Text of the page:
COMMENT/John Buell

The Scandal of American Politics

As an independent journalist, I lack the resources to do survey research. Nonetheless, I have done some informal polling among the journalists and scholars with whom I collaborate. To a person, all are convinced that the Clinton Presidency is damaged beyond repair. Many believe impeachment is unlikely, but they are virtually certain Clinton's ability to enact any progressive agenda is finished.

All of my respondents believe that the president has been damaged more by lies about his sexual activities than by the activities themselves. My "sample" is a biased one. Academics and journalists tend to be more socially liberal than the majority of the population. Yet, if national polls are accurate, even the great majority of middle class Americans are more willing to forgive the affair than the remarks about it.

Not only did the President lie when he declared denied engaging in any improper relationship with "that woman." He also apparently lied to some of his closest political associates, thereby leaving them out on long political and even legal limbs.

More broadly, they are critical of the President's hypocrisy. He has made a point of chastising teenage "welfare mothers" for their sexual irresponsibility. Now the president willingly engages in a sexual act with a young woman.

I then asked my friends and associates why the media, and presumably much of the public, make so much about this particular set of lies regarding personal life.

Lying to the public about a sexual relation is serious, but is it more serious than other lies this President has told us? He promised labor unions he would advance trade treaties that protected wage and labor organizing standards and then did exactly the opposite. Millions of workers have suffered from Clinton's political deceit.

He further compounded the deceit in a speech last spring by admitting, almost bragging, that in the process of certifying human rights progress in nations with whom we trade, he routinely fudges the numbers. He then blamed Congress for imposing too strict requirements and standards.

Imagine your reaction if a teenage child, upon being chastised for lying about school work, complained that the parent's demands for honesty were unreasonable! And consider the labor leaders and dissidents world wide who are tortured because of this cavalier defiance of Congressional mandates.

A long-time student of the presidency reminded me that our highest office combines two functions often separated in Europe. The President is a political leader, but he is also head of state, a kind of ceremonial "father of the country." Apparently we expect of our fathers a degree of personal virtue that we wouldn't necessarily seek in a mere political leader.

This last thought makes a great deal of sense to me. Nonetheless, I would go on to add that we now worry so much about the private character of the President and his role as "head of state" because our politics is far more scandalous than our President.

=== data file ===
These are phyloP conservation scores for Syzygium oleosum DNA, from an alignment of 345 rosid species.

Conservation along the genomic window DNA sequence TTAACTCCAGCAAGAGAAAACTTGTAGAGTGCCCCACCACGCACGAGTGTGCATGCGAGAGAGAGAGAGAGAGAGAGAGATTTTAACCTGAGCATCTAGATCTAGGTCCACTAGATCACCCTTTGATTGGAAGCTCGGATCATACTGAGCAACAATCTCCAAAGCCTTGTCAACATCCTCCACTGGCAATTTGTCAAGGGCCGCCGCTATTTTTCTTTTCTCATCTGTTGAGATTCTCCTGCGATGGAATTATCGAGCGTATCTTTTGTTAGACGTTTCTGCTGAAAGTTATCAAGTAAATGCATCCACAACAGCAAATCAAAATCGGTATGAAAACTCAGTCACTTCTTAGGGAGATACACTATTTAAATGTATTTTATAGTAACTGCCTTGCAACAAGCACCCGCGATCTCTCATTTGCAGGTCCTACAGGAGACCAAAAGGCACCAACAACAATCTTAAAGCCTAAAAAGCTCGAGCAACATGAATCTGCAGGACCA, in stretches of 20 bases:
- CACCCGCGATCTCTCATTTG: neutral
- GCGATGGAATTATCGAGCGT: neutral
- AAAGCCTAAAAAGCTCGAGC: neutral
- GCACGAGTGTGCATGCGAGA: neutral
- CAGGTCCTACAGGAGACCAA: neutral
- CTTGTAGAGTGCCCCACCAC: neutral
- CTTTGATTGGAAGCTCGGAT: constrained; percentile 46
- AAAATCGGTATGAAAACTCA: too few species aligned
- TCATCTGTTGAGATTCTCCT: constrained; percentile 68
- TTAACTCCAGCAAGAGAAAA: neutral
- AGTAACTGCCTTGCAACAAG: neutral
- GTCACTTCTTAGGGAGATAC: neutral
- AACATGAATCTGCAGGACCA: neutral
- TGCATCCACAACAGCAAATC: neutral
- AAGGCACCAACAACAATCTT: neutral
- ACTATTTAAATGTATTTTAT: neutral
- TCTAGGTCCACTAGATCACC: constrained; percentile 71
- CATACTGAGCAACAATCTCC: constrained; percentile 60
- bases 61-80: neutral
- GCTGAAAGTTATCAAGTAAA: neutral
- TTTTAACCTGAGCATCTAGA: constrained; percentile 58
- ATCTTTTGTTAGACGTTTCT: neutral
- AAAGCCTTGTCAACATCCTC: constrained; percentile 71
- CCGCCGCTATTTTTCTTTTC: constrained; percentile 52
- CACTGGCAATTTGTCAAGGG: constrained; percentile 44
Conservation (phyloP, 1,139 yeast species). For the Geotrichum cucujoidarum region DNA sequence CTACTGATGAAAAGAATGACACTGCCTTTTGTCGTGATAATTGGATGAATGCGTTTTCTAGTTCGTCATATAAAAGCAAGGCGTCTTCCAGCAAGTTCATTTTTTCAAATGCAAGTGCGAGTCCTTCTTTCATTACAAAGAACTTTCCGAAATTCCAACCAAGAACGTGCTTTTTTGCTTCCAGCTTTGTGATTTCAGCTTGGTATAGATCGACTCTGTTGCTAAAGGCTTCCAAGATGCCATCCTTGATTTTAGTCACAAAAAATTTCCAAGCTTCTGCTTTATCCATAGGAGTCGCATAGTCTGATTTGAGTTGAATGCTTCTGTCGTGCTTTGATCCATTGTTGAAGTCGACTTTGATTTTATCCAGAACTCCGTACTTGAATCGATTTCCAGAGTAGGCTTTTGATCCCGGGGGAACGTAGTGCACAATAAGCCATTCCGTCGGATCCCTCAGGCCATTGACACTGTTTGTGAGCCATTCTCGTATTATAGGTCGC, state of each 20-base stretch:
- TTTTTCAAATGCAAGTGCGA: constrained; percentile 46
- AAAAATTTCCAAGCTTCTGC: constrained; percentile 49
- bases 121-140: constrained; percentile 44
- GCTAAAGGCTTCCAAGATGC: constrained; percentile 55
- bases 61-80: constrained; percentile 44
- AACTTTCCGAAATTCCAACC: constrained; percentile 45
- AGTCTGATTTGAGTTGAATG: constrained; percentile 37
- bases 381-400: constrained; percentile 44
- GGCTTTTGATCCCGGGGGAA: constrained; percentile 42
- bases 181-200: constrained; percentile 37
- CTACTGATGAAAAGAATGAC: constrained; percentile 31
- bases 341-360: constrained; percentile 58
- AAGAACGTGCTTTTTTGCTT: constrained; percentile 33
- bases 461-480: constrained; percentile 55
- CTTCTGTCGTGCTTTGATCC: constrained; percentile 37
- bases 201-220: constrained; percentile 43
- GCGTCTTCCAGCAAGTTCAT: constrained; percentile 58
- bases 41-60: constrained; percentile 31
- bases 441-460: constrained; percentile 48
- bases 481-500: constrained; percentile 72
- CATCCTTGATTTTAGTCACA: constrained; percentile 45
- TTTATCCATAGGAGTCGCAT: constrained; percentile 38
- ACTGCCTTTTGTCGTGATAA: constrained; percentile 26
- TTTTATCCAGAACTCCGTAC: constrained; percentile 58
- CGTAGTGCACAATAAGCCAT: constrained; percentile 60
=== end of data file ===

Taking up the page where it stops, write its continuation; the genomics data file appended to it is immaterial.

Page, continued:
Our political parties seem unable to address the forces of economic deterioration and insecurity. They are badly fragmented, lack new ideas, and are driven by money. Many of our citizens are disgusted by this process. Nonetheless, they have become hopeless as Congress buries campaign finance reform. Thus many middle and working class Americans have great difficulty in establishing their personal values or must make continuous sacrifices to sustain them.

In such a context it becomes easier to focus on the moral failings of our national father or on the purported personal morality of suspect groups, racial minorities, welfare mothers etc.

My presidential scholar friend foresees a disaster for Democrats this fall. It is not so much that voters will repudiate local Democrats because they view the party as tainted by Clinton's excesses. She believes that Democrats are divided not only by Clinton's actions but by his tactics as well. The Republican Party is also divided between a social conservative element and a business elite primarily interested in economic matters. But paradoxically, these uneasy allies can unite to elect Republicans in an effort to impale a President neither likes. She cites preliminary studies projecting voter turnout of nearly 60 percent among Republican-leaning voters and only about half that number for Democrats.

Social Security as we know it then might well be finished. A President who is eager to be remembered for more than Monica would bend heaven and earth to reach an accord with Republicans on Social Security "reform." If trade and welfare are any indicators, labor, liberals, and the elderly have much to fear from such "bipartisanship."

Whatever one thinks of the relevance of personal character to public performance, one large lesson here is that when broader politics collapses, we all suffer. If one's issue is security for children and the elderly, the rights of labor, the abuse of women in homes and workplaces, all these causes suffer when we no longer have parties that stand for a real agenda and political processes to hold those leaders accountable for their public performance.

I can end only with two limp wishes, that some candidates will still run on a reform agenda and that a least a few liberal and labor activists will remind citizens that failure to vote for these candidates opens the door to an even more degraded politics.

John Buell lives in Southwest Harbor, Maine and writes on labor and environmental issues. He is co-author, with Tom DeLuca, of Sustainable Democracy: Individuality and the Politics of the Environment (Sage). He invites comments via e mail at:

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